However, this new law does have some restrictions. Cottage food operators wanting to sell any cottage foods at a location other than an approved farmers' market will need to complete a nationally accredited food safety course and pay for state registration and licensing.
Foods allowed under Nebraska cottage food law include:
In Nevada, cottage food operators do not have to undergo an initial inspection prior to selling their home-based products, but they must register with state health authorities. All foods sold via the cottage food operation will also need to submit a label application.
The label review can be frustrating and expensive as there is a per-hour fee for each hour it takes the board to review the label and each unique product sold by a cottage food operator must be approved by the review board. It is thus a good idea to fully go through all of the labeling requirements before submitting for review and ensure all pertinent information is included in a label. For example, any product that includes peanuts, a common and potentially lethal allergen, or is processed in a kitchen that also processes peanuts must have clear and bold labeling information stating such.
Cottage foods that can be sold in Nevada include:
New Hampshire might have the state motto "Live Free or Die," but that doesn't mean everything is kosher in this northeast state when it comes to selling goods made in a home kitchen. The state's cottage food laws have some significant restrictions on where, what, and how much food home producers can sell.
The good news about the cottage food industry in New Hampshire is that all standard non-perishable cottage foods won't require sellers to apply for special licensing or permitting. Cottage food operators can sell up to $20,000 worth of their own goods and can sell those goods direct to consumers anywhere in the state, person-to-person.
Cottage food operators who sell more than $20,000 in food sales, or who want to go beyond direct seller-to-buyer sales, such as via retail stores, over the Internet, or by mail order, will need to apply for a New Hampshire Homestead license.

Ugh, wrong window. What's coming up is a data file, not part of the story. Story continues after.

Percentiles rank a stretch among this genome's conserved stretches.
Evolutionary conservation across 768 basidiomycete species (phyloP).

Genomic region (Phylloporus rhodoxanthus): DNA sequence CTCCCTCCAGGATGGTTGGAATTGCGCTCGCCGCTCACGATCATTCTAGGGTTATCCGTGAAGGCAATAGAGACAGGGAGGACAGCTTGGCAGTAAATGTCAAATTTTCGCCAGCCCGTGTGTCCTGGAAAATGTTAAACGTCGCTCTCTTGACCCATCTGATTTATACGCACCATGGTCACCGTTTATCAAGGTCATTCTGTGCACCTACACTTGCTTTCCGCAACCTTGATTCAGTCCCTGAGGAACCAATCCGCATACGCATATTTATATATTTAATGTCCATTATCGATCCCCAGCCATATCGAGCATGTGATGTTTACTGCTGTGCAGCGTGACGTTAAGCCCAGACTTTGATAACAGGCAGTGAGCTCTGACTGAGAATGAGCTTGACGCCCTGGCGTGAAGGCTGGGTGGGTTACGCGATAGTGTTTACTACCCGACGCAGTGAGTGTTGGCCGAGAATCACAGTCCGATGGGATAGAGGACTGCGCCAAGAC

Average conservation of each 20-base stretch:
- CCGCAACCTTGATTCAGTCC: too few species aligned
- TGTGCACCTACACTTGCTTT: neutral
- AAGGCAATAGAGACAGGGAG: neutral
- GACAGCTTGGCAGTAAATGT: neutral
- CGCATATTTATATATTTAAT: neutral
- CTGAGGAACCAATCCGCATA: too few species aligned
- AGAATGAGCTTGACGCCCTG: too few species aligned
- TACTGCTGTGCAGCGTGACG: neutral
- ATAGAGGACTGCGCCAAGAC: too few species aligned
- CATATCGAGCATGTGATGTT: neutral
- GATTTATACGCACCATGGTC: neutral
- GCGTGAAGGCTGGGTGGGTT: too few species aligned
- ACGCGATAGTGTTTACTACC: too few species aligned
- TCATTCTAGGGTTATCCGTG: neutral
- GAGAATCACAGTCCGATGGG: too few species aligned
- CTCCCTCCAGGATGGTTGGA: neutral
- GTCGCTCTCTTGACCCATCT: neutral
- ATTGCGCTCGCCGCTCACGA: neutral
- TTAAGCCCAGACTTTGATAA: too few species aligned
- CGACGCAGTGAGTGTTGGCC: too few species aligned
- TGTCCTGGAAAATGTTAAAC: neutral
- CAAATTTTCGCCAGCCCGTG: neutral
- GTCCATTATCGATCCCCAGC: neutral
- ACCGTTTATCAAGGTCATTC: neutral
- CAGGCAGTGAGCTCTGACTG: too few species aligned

Foods allowed under New Hampshire cottage food law include:
New Jersey introduced its first cottage food law in 2021. Previously, it was the only state without a cottage food law.
New Jersey's cottage food rules are more lenient than those of other states, though. New Jersey allows many types of nonperishable foods to be sold, and cottage food makers can even request special approval to sell additional types of nonperishable foods.
Cottage food law NJ permits online sales, as well as cottage food sales at events, farmers markets, from your home, and at roadside stands.
Anyone in New Mexico who handles food, whether that is as a server in a commercial restaurant or as a cottage food operator selling one's own food, is required to apply for a New Mexico food handler's card. The exceptions are Bernalillo County and Albuquerque which have superseding food safety regulations.
Outside of this permit cad, however, New Mexico cottage food laws are fairly non-restrictive. New Mexico cottage food operators do not need their own special licensing, and they can sell food directly to consumers in most places, including via online and phone sales that require mail delivery. The only restriction here is that New Mexico cottage food operators can not sell through a third party, this means no wholesaler accounts or sales through grocery chains.
Types of foods permissible under New Mexico cottage food law include:
According to the cottage food laws NY, the good news is that you don't need a permit to sell food from home in New York, other than a business license. For those who are looking up the cottage food law NY with regard to sales tax, you will also need to apply for a sales tax license and collect sales tax for your area. Unless you plan on selling other food than cottage food, you do not have to get a New York food license. In most cases, you do not need a home bakery license NY. However, if you want to know how to start a home-based catering business in New York, farm stand regulations NY, or how to obtain a New York state temporary food permit, you should probably contact the local health department to find out what rules and regulations apply.
The New York cottage food list includes (but is not exclusive to):
Starting a cottage food business in North Carolina can feel very restrictive. Making and selling food to consumers within this state requires undertaking a long application process which includes the submittal of a business plan, labels, and utility bills as well as a home inspection by a health department official. A big turn-off for many would-be cottage food operators is that you will not be approved if you have any pets or animals who enter the home for any length of time.
However, once a cottage food operator has received the green light from local and state officials, they have a lot more freedom in terms of where, to whom, and how much food they sell. Approved North Carolina cottage food operators have no annual sales cap for how much they can sell and profit and almost no restrictions on where they can sell their food to. For example, an approved North Carolina cottage food operator can sell their goods in grocery stores, restaurants, roadside stands, through mail order, and more. All so long as buyers are within the state at the time of delivery or sale.